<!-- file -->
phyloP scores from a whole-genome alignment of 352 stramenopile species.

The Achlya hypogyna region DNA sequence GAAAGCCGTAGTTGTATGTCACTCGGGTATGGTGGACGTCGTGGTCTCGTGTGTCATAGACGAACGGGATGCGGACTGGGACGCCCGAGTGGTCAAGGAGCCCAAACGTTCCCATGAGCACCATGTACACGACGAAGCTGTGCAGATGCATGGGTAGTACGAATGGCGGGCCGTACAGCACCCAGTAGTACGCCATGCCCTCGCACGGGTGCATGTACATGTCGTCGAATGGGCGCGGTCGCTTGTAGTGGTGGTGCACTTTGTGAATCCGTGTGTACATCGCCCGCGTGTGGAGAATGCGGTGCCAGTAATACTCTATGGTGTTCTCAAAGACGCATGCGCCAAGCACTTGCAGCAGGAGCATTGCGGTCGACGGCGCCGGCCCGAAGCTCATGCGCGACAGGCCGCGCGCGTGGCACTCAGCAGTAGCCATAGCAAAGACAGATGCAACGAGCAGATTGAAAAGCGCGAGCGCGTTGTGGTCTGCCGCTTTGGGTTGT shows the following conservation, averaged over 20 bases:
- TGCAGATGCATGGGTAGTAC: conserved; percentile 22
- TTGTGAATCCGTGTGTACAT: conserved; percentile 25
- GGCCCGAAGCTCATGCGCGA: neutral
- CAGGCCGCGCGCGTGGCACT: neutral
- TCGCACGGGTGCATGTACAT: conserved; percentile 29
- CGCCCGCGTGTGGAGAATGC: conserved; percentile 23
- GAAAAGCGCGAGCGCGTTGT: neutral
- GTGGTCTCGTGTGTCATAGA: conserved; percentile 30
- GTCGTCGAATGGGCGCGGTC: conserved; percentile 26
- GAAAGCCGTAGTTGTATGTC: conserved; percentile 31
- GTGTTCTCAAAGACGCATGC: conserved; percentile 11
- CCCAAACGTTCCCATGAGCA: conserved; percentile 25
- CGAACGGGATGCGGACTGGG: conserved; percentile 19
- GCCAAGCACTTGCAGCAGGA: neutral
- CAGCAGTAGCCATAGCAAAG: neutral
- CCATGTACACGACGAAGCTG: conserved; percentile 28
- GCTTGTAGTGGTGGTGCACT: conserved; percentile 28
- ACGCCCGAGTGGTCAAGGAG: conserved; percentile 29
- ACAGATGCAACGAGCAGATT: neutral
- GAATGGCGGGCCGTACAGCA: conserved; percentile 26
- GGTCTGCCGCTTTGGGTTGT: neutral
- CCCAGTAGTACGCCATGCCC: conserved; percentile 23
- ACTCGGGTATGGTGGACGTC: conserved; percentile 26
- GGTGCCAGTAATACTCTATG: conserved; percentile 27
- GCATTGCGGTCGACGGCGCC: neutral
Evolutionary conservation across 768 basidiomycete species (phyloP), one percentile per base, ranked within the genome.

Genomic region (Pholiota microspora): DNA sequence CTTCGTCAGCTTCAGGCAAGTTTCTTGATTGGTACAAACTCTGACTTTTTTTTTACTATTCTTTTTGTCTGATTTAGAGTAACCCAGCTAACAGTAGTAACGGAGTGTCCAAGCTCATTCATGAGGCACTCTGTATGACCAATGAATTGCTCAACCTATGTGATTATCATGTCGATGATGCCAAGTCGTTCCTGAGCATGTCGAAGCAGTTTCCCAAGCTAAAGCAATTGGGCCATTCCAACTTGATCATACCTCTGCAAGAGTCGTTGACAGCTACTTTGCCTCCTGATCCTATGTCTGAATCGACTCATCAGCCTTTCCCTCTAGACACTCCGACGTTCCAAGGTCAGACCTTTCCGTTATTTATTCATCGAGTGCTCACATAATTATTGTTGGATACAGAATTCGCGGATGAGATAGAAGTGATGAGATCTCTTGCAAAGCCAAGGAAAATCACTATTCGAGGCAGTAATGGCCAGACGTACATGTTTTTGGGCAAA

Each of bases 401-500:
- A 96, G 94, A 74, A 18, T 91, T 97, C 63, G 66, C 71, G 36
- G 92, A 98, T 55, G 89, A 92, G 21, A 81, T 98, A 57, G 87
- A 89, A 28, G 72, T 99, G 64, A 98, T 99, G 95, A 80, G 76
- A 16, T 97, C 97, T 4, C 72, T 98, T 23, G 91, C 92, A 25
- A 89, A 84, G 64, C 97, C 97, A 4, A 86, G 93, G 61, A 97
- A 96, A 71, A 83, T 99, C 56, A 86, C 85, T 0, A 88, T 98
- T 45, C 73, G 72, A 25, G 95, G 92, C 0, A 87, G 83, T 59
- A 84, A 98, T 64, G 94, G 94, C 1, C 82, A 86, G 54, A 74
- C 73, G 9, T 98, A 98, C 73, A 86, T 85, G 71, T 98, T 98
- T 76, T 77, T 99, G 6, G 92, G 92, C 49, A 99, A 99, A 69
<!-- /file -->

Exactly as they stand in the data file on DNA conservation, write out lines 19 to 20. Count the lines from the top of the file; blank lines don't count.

- GCTTGTAGTGGTGGTGCACT: conserved; percentile 28
- ACGCCCGAGTGGTCAAGGAG: conserved; percentile 29